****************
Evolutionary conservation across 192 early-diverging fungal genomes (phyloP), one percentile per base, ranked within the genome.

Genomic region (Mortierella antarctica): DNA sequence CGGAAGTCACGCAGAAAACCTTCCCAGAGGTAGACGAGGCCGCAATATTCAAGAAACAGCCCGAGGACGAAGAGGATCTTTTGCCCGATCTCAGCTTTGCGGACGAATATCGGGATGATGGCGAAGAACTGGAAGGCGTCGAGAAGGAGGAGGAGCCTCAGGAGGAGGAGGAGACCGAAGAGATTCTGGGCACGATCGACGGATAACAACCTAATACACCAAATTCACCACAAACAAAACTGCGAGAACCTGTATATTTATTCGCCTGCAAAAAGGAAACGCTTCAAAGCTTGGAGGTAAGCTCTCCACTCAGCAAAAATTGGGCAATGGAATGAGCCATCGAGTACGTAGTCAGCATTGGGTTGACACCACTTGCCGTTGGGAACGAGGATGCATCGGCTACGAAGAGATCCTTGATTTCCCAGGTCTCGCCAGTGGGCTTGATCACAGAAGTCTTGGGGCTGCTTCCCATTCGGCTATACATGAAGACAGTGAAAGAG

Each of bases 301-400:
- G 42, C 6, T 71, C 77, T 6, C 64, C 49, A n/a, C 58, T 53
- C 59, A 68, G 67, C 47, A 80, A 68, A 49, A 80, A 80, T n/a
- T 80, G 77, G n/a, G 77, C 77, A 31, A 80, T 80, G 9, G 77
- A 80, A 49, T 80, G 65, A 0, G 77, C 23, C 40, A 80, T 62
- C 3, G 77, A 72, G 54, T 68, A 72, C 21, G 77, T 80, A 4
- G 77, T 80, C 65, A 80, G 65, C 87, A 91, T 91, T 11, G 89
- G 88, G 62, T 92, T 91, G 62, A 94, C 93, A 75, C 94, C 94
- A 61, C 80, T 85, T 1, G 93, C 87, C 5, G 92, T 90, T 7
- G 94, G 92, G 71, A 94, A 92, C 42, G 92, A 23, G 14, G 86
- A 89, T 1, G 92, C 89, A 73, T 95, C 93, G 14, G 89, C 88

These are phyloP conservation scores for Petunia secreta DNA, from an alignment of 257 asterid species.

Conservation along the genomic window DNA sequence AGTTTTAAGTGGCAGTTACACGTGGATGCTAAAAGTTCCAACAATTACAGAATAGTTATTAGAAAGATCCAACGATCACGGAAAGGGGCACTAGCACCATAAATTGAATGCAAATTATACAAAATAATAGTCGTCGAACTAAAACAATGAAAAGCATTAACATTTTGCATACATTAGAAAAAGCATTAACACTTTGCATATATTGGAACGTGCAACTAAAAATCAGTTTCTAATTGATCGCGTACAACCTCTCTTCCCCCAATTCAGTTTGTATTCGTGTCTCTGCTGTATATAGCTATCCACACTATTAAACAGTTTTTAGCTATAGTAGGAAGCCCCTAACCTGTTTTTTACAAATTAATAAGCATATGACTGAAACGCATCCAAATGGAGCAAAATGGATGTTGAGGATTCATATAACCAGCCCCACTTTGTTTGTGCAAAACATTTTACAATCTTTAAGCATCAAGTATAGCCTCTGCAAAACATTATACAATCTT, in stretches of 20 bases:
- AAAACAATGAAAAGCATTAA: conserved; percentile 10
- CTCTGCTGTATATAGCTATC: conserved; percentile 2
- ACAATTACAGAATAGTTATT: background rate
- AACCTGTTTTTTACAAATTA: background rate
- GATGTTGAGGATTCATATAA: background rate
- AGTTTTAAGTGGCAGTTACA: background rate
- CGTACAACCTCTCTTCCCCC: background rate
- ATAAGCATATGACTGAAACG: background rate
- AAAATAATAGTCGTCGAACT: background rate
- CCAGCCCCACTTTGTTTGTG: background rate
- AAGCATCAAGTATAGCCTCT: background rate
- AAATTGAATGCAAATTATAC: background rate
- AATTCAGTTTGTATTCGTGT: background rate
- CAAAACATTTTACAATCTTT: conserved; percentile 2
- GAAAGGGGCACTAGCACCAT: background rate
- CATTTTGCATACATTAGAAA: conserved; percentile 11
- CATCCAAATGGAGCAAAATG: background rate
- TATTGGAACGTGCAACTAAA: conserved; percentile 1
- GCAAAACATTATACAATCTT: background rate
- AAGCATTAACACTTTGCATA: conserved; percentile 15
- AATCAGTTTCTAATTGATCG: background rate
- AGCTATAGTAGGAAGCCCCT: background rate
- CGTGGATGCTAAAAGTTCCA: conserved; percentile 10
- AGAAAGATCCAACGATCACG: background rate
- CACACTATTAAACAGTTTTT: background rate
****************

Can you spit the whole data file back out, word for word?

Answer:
Evolutionary conservation across 192 early-diverging fungal genomes (phyloP), one percentile per base, ranked within the genome.

Genomic region (Mortierella antarctica): DNA sequence CGGAAGTCACGCAGAAAACCTTCCCAGAGGTAGACGAGGCCGCAATATTCAAGAAACAGCCCGAGGACGAAGAGGATCTTTTGCCCGATCTCAGCTTTGCGGACGAATATCGGGATGATGGCGAAGAACTGGAAGGCGTCGAGAAGGAGGAGGAGCCTCAGGAGGAGGAGGAGACCGAAGAGATTCTGGGCACGATCGACGGATAACAACCTAATACACCAAATTCACCACAAACAAAACTGCGAGAACCTGTATATTTATTCGCCTGCAAAAAGGAAACGCTTCAAAGCTTGGAGGTAAGCTCTCCACTCAGCAAAAATTGGGCAATGGAATGAGCCATCGAGTACGTAGTCAGCATTGGGTTGACACCACTTGCCGTTGGGAACGAGGATGCATCGGCTACGAAGAGATCCTTGATTTCCCAGGTCTCGCCAGTGGGCTTGATCACAGAAGTCTTGGGGCTGCTTCCCATTCGGCTATACATGAAGACAGTGAAAGAG

Each of bases 301-400:
- G 42, C 6, T 71, C 77, T 6, C 64, C 49, A n/a, C 58, T 53
- C 59, A 68, G 67, C 47, A 80, A 68, A 49, A 80, A 80, T n/a
- T 80, G 77, G n/a, G 77, C 77, A 31, A 80, T 80, G 9, G 77
- A 80, A 49, T 80, G 65, A 0, G 77, C 23, C 40, A 80, T 62
- C 3, G 77, A 72, G 54, T 68, A 72, C 21, G 77, T 80, A 4
- G 77, T 80, C 65, A 80, G 65, C 87, A 91, T 91, T 11, G 89
- G 88, G 62, T 92, T 91, G 62, A 94, C 93, A 75, C 94, C 94
- A 61, C 80, T 85, T 1, G 93, C 87, C 5, G 92, T 90, T 7
- G 94, G 92, G 71, A 94, A 92, C 42, G 92, A 23, G 14, G 86
- A 89, T 1, G 92, C 89, A 73, T 95, C 93, G 14, G 89, C 88

These are phyloP conservation scores for Petunia secreta DNA, from an alignment of 257 asterid species.

Conservation along the genomic window DNA sequence AGTTTTAAGTGGCAGTTACACGTGGATGCTAAAAGTTCCAACAATTACAGAATAGTTATTAGAAAGATCCAACGATCACGGAAAGGGGCACTAGCACCATAAATTGAATGCAAATTATACAAAATAATAGTCGTCGAACTAAAACAATGAAAAGCATTAACATTTTGCATACATTAGAAAAAGCATTAACACTTTGCATATATTGGAACGTGCAACTAAAAATCAGTTTCTAATTGATCGCGTACAACCTCTCTTCCCCCAATTCAGTTTGTATTCGTGTCTCTGCTGTATATAGCTATCCACACTATTAAACAGTTTTTAGCTATAGTAGGAAGCCCCTAACCTGTTTTTTACAAATTAATAAGCATATGACTGAAACGCATCCAAATGGAGCAAAATGGATGTTGAGGATTCATATAACCAGCCCCACTTTGTTTGTGCAAAACATTTTACAATCTTTAAGCATCAAGTATAGCCTCTGCAAAACATTATACAATCTT, in stretches of 20 bases:
- AAAACAATGAAAAGCATTAA: conserved; percentile 10
- CTCTGCTGTATATAGCTATC: conserved; percentile 2
- ACAATTACAGAATAGTTATT: background rate
- AACCTGTTTTTTACAAATTA: background rate
- GATGTTGAGGATTCATATAA: background rate
- AGTTTTAAGTGGCAGTTACA: background rate
- CGTACAACCTCTCTTCCCCC: background rate
- ATAAGCATATGACTGAAACG: background rate
- AAAATAATAGTCGTCGAACT: background rate
- CCAGCCCCACTTTGTTTGTG: background rate
- AAGCATCAAGTATAGCCTCT: background rate
- AAATTGAATGCAAATTATAC: background rate
- AATTCAGTTTGTATTCGTGT: background rate
- CAAAACATTTTACAATCTTT: conserved; percentile 2
- GAAAGGGGCACTAGCACCAT: background rate
- CATTTTGCATACATTAGAAA: conserved; percentile 11
- CATCCAAATGGAGCAAAATG: background rate
- TATTGGAACGTGCAACTAAA: conserved; percentile 1
- GCAAAACATTATACAATCTT: background rate
- AAGCATTAACACTTTGCATA: conserved; percentile 15
- AATCAGTTTCTAATTGATCG: background rate
- AGCTATAGTAGGAAGCCCCT: background rate
- CGTGGATGCTAAAAGTTCCA: conserved; percentile 10
- AGAAAGATCCAACGATCACG: background rate
- CACACTATTAAACAGTTTTT: background rate